When most of us geographically-illiterate Americans think of Oceania, we think of Australia and New Zealand. The 2019 film, Vai, takes us through eight stories across the islands of Oceania. The settings are unbelievably beautiful, the cast is beautiful, the languages are beautiful, and the stories are beautiful…but heartbreaking.
Nine Pacific women (almost entirely made up of first-time directors) created eight powerful stories, with the commonality of telling a story of a character named Vai at various ages. However, there are eight distinct Vais — not symbolically, but actually eight different characters named Vai that cover a lifespan. The eight Vais are similar in their struggles and have connections (some are subtle and fun to discover while watching), making the movie flow as one, but separate enough to be eight wonderful short films existing independently.
Here is each glorious Vai:
The most distinct through-line of Vai is the importance of generational knowledge and honoring ancestors. Every decision made at every age is made with the future generations and past generations in mind. The grandmothers are present in almost every story as gatekeepers to culture and empathy. In many instances, the grandmothers are raising their grandchildren when the mothers are unable. Vai manages to showcase these amazing grandmothers without demonizing the mothers. None of the stories portray the missing mothers as “deadbeats”, although the pain of their absence is strong. The mothers are out in the world trying to create the best lives for, not only their children, but for their parents and siblings. It’s sad as a viewer that taking care of and respecting the older generations of a family stands out so much, but that is just a testament to American culture’s treatment of older folks.
These are stories about women, by women. And the struggle is real. Each Vai experiences a life-changing struggle during their short time on screen:
Sounds exhausting, right? There is the (sadly) normal pressure of women to maintain the family, but the added pressure to do so while upholding the cultural traditions…but simultaneously improving your life on behalf of the village…and do all of this while being oppressed by everyone outside of your small community…with little to no resources. Phew!
The story of Savai is the most outwardly specific about cultural history. She is brought back to her small village to lead a traditional procession. While she gets ready for this with her aunt and cousin, she does everything she can to get out of it. After encouragement from her family, she starts the ceremony, but with tears in her eyes. As she takes the lead along the path, she sees some older members of her village join her, and that lifts her spirits. We can see her face change from upsetting tears to tears of pride. It is through this ceremony that she reconnects with her community and shares that connection with a small child in the end, as if to pass it to the next generation.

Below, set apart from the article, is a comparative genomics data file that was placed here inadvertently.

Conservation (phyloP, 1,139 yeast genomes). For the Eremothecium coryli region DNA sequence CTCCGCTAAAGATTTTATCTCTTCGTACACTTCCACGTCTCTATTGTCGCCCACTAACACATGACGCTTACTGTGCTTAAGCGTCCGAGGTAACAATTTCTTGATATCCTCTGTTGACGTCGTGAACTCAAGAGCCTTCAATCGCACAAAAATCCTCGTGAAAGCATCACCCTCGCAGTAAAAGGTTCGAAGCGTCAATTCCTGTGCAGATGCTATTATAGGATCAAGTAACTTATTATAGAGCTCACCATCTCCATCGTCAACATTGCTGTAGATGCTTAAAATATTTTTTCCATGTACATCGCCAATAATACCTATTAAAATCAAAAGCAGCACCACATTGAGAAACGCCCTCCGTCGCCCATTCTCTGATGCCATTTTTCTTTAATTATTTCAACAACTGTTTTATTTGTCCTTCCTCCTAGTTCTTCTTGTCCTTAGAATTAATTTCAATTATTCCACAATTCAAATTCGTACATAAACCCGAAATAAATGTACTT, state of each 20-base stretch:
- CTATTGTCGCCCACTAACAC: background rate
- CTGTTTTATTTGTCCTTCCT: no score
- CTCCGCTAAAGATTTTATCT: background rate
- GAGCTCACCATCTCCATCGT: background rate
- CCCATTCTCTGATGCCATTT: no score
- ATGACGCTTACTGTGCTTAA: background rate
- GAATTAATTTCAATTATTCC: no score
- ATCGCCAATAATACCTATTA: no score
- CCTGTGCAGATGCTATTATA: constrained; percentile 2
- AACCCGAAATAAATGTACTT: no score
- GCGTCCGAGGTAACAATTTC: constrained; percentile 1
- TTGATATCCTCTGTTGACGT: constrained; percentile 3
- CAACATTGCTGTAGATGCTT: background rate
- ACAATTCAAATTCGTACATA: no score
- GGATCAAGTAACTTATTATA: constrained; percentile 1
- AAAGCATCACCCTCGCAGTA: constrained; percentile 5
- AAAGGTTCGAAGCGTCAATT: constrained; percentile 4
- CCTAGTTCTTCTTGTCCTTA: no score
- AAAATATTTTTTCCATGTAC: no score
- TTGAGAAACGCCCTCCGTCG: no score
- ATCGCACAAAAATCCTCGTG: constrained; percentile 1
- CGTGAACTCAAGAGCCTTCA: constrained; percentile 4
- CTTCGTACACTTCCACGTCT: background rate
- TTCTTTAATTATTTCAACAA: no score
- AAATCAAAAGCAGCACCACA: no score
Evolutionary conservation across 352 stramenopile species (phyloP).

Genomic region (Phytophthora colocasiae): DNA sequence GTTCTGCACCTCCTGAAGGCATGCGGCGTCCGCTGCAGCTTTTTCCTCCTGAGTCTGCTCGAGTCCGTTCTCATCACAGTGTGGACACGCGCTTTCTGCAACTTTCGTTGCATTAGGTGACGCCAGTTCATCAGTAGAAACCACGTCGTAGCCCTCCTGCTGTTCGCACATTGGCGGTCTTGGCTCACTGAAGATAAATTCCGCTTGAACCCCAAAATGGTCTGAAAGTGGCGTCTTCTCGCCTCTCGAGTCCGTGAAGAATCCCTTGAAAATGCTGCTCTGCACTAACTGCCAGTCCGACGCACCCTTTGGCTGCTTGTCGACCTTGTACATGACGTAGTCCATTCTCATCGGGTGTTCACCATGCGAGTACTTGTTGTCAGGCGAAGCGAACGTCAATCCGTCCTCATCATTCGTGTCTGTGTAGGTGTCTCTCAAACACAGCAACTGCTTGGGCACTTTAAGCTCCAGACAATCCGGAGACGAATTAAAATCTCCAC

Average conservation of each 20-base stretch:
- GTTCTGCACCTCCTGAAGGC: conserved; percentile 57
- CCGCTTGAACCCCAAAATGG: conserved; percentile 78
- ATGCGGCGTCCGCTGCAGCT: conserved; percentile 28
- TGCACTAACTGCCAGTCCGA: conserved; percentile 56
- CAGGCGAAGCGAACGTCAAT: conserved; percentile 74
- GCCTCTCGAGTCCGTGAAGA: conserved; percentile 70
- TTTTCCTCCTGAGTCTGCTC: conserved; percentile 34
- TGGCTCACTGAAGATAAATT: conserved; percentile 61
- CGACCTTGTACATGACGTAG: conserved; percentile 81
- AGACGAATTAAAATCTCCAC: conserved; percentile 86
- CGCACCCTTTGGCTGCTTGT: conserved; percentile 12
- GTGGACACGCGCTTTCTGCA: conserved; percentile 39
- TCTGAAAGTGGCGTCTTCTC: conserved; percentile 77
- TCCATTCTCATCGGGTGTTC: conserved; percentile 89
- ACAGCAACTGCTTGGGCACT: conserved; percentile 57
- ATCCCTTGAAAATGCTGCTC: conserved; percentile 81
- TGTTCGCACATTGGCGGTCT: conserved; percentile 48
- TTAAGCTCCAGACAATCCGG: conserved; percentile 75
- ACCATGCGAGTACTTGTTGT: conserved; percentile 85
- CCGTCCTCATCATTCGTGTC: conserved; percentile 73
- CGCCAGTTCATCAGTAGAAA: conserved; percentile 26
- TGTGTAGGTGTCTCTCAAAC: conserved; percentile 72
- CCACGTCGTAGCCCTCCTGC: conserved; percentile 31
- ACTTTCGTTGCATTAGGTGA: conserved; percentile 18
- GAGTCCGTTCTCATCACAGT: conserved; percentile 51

During Rapuwai’s ceremony for her great-granddaughter, I found myself writing down almost every word she said. It was magical. To briefly recap it, Rapuwai told this baby that she was connected for generations to this land and its spirit — this child was part of the “divine feminine” and the “storehouse of knowledge”. Ending the film with this older woman stating these sacred words to this tiny baby, with her family beaming with pride supporting her, explains why all of the struggle is important and worthwhile. The traditions are what maintains the culture and they need to be passed on and celebrated. While other forces are trying to diminish or erase the traditions, younger generations must not let them, or their histories, disappear.
Go, but come back
In every story, a woman must leave her family and community for the greater good. However, these are not stories of getting away from your village to embrace some kind of Westernized lifestyle. Vai (age 64) says it plainly to her granddaughter, Moana: “Go but return.” The entire village gives money and blessings to Moana as she hesitantly prepares to leave for New Zealand. It is her “time to fly,” but must not forget where she came from. She might be leaving on her own, but she needs to do so for all of the people surrounding her. This is a juxtaposition to the usual “letting go of a child” scene we see in films — the goal here is to come back home, not stay away as a sign of success. Vai encourages Moana to get what she cannot on their tiny island, and carry it back to the place from which she came. This is the most thoughtful and meaningful burden I can imagine.
Does this all sound familiar? The history of Oceania’s relationship with indigenous people is very similar to North America’s with our indigenous people: the White people came in, told everyone they were doing it all wrong, called the native people savages and heathens, set up their own rules like they owned the place, and tried desperately to ruin everything. Since then and still to this day, these groups of people have had to fight to get back what was stolen from them in the first place and fight to be treated like human beings. This is woven in all of the Vai stories. Women are already treated with contempt because of their gender, but add a long history of White, patriarchal colonialism. Now try to survive while maintaining your cultural heritage. Obviously, it’s not an easy road, but the collective Vai fights her way through life and passes that perseverance to her descendants. Not only should we all be more like Vai, but we should give Vai the long overdue respect, voice and space she deserves.
Vai gives voice to the historically voiceless. The directors manage a beauty and relevance in their storytelling that leaves the audience with a sense of history and understanding like few films have.
Vai is available on Amazon Prime (free for members); YouTube and Google Play (for purchase)
Written by Sarah Erskine